[H]is voice rising in anger and his face darkening to red, he went through the list of investigations that conservatives have pursued to frustratingly inconclusive ends over the last several years. "When is the administration going to tell the American people the truth? They've not told the truth about Benghazi, they've not told the truth about the I.R.S., they've not told the truth about Fast and Furious."
The entirety of the House Republican leaders spoke to reporters yesterday morning following a caucus meeting, and House Speaker John Boehner (R-Ohio) wrapped up the briefing by throwing a bit of a tantrum.
Jon Chait joked, "It's about time America has an omnibus committee on Benghazi, the I.R.S., Fast and Furious, Spreading the Wealth, and water fluoridation. They are definitely going to Get to the Bottom of all the things Obama has been lying to America about."
Boehner probably got a little carried away -- feigning emotional outrage invariably leads to rhetorical clumsiness -- but the Speaker's tirade inadvertently gave away the game:
Republicans are just throwing garbage against the wall -- any garbage they can come up with -- in the hopes that something, anything, sticks.
Watching this unfold in real time reinforces an unsettling truth: the only legitimate scandal on display on Capitol Hill right now is how Republicans are conducting themselves.
Boehner, with a rising voice and a red face, believes the White House has deceived the public about Benghazi. Does the Speaker have any proof to bolster the condemnation? No, but he has a new committee committed to finding something his party wants to hear.
Boehner believes the White House has deceived the public about the IRS. Does the Speaker have any proof to bolster this? No, but he seems to think repeating bogus arguments makes them true.
But for Boehner to add Fast & Furious to the mix, a controversy that wrapped up in 2011, speaks to a genuine desperation -- he doesn't have any evidence of White House deception, but more importantly, the Speaker doesn't have any reason to even bring this up other than a desire to pretend something nefarious is going on within the administration.
NBC News' First Read asked the question of the day: "Why has the political conversation turned back to Benghazi and the IRS?"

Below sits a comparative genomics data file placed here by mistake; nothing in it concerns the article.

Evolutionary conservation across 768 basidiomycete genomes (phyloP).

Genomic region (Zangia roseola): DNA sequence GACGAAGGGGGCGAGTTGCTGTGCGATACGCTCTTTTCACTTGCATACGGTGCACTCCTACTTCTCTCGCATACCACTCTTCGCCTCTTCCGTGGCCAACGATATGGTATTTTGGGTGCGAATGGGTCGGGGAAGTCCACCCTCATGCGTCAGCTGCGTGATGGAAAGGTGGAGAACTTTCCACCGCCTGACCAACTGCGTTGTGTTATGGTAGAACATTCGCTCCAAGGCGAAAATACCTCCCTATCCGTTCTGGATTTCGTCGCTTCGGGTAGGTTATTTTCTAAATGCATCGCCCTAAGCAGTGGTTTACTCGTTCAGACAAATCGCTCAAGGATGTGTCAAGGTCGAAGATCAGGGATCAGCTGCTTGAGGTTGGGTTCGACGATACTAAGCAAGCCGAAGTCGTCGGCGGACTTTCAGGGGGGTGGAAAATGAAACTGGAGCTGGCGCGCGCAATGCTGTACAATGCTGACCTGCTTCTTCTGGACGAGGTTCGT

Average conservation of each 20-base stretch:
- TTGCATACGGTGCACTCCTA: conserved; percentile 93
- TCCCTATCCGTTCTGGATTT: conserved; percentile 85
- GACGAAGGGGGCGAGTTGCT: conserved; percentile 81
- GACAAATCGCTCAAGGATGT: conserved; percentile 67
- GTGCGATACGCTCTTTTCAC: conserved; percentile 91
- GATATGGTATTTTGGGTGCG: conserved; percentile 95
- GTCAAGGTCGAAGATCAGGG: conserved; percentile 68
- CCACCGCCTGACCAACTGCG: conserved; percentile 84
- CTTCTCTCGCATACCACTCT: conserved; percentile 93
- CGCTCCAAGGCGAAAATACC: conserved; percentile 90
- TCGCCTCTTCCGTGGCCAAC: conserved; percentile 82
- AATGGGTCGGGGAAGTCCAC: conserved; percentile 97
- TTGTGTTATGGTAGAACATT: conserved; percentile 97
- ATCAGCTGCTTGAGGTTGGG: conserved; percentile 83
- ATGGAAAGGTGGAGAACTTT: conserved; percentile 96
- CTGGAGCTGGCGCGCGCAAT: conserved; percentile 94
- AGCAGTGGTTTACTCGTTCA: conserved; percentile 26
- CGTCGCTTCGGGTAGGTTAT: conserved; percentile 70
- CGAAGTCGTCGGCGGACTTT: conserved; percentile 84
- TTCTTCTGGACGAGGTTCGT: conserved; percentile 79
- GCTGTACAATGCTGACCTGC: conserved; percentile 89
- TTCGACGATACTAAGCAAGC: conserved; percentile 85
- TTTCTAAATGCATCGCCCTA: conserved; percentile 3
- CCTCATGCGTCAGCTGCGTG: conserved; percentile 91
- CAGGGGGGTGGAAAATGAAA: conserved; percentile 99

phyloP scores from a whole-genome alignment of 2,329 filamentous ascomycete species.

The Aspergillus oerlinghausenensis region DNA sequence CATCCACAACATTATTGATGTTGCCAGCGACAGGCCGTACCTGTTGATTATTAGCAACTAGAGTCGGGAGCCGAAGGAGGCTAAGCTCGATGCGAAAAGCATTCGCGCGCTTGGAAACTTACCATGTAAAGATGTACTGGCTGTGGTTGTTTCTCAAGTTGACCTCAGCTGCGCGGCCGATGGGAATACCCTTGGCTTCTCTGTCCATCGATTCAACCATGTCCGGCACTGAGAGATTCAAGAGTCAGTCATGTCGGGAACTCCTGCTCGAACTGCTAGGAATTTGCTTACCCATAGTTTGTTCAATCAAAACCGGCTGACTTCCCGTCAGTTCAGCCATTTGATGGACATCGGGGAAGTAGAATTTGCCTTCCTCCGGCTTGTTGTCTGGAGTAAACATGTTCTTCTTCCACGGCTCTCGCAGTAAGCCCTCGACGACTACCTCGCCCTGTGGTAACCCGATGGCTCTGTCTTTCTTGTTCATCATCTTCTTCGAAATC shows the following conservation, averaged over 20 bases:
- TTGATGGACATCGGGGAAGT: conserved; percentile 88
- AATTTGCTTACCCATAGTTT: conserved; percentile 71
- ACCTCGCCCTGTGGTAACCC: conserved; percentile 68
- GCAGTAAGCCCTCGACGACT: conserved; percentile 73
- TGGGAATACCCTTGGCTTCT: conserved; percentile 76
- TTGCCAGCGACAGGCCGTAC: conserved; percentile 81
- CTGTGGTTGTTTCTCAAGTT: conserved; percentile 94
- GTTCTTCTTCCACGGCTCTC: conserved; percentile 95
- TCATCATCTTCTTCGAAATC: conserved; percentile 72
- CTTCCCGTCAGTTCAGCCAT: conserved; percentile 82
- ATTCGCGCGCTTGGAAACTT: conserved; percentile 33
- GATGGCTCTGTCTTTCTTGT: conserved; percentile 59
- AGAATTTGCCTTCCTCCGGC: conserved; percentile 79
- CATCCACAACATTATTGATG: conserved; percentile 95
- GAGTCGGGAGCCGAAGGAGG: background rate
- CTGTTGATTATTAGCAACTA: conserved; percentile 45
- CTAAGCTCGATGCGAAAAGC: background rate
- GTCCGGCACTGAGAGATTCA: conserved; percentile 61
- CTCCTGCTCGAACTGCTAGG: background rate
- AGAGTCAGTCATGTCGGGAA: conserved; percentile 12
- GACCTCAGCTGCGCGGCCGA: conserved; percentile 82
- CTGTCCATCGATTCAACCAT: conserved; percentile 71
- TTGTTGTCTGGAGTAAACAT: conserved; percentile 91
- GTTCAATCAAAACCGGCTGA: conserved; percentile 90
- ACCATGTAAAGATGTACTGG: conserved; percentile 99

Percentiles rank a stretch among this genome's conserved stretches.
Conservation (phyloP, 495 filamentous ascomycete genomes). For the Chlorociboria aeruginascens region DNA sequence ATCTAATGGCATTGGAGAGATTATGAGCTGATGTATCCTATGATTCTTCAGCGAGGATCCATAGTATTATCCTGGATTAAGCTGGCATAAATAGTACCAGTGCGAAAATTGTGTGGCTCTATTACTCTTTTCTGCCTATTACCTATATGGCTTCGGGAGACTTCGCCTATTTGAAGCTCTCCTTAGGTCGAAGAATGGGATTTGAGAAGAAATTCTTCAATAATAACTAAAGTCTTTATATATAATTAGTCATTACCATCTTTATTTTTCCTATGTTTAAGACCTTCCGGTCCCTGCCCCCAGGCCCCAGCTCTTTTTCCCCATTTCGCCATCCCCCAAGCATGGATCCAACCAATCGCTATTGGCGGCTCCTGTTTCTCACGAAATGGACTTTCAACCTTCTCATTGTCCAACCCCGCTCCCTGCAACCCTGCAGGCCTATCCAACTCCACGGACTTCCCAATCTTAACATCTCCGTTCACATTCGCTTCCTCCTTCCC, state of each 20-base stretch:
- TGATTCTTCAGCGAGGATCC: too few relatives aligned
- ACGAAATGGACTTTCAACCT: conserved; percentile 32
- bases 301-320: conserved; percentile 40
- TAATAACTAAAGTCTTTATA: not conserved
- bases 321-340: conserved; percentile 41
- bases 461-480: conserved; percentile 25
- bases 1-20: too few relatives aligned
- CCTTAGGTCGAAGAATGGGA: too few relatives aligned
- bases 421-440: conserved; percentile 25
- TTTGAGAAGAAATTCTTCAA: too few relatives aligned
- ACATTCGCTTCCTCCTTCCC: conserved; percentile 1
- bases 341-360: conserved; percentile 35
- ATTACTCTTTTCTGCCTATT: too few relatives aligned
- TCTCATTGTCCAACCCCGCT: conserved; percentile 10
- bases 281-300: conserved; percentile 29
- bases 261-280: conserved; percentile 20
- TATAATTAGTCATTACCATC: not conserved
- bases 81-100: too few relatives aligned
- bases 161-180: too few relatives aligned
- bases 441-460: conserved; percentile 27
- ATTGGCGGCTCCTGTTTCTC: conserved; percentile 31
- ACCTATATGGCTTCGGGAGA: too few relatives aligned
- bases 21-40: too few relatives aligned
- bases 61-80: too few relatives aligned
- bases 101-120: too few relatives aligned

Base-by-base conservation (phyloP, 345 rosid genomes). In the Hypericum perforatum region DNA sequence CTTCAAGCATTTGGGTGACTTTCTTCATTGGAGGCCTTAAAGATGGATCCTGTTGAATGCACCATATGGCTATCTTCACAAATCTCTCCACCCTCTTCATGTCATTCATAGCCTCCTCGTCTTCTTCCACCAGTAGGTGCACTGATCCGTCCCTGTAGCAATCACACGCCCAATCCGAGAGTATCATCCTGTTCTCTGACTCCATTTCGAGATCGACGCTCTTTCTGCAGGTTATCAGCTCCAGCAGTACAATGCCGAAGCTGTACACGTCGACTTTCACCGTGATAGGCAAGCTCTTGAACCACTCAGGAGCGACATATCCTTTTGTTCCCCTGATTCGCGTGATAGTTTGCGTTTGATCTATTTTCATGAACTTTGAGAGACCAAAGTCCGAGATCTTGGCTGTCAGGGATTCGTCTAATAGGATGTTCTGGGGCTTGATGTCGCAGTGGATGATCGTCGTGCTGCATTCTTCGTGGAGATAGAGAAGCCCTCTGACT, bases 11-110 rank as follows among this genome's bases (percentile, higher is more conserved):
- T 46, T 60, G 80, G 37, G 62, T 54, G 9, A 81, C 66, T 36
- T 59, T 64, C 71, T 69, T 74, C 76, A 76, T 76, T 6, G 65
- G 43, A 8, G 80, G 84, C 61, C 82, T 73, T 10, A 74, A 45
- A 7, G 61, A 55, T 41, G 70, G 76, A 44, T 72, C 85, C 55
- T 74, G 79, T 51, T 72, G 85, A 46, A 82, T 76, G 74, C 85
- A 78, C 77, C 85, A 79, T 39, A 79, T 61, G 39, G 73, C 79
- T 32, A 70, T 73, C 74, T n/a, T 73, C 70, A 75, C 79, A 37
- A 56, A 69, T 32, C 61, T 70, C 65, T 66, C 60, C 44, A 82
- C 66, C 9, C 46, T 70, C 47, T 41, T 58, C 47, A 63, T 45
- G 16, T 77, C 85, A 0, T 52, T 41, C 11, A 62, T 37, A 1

That need not be rhetorical. The IRS "scandal" was discredited last year; the Benghazi attacks were nearly two years ago and have already been thoroughly investigated; and Boehner's new-found interest in Fast & Furious revisits a story that wrapped up three years ago.
There's no pretense of legitimacy to any of this The Speaker put on a show -- "his voice rising in anger and his face darkening to red" -- about stories that ran their course quite a while ago. There have been no new revelations that fundamentally change our understanding about any of the allegations or justify Boehner getting hysterical.
So why has the political conversation turned to old, discredited "controversies"? As we talked about on Monday, the combination of great "Obamacare" news, dropping unemployment, and GOP frustration over the lack of legitimate White House scandals have created a toxic cocktail.
But what should arguably matter most to the public is the fact that House Republicans have decided witch hunts and scandal mongering based on nothing is preferable to governing. In Americans' name and on Americans' dime, GOP lawmakers have decided they won't pass immigration reform, won't come up with a health care plan, won't consider a credible jobs bill, won't raise the minimum wage, won't consider background checks, won't touch pay equity, won't vote on ENDA, won't create infrastructure jobs, and won't extend unemployment benefits.
They will, however, invest an enormous amount of time, energy, and resources into pursuing "scandals" they know to be imaginary.
We talked the other day about the comparisons to 1998, but at least 16 years ago, there was a Democratic president guilty of something -- President Clinton had sexual relations with that woman and he hadn't told the truth about it. The American mainstream had to decide whether or not to care.
But in 2014, we're left with little more than a do-nothing Congress wasting its time and ours, chasing a mirage.
Those looking for a political scandal are probably looking at the wrong end of Pennsylvania Avenue.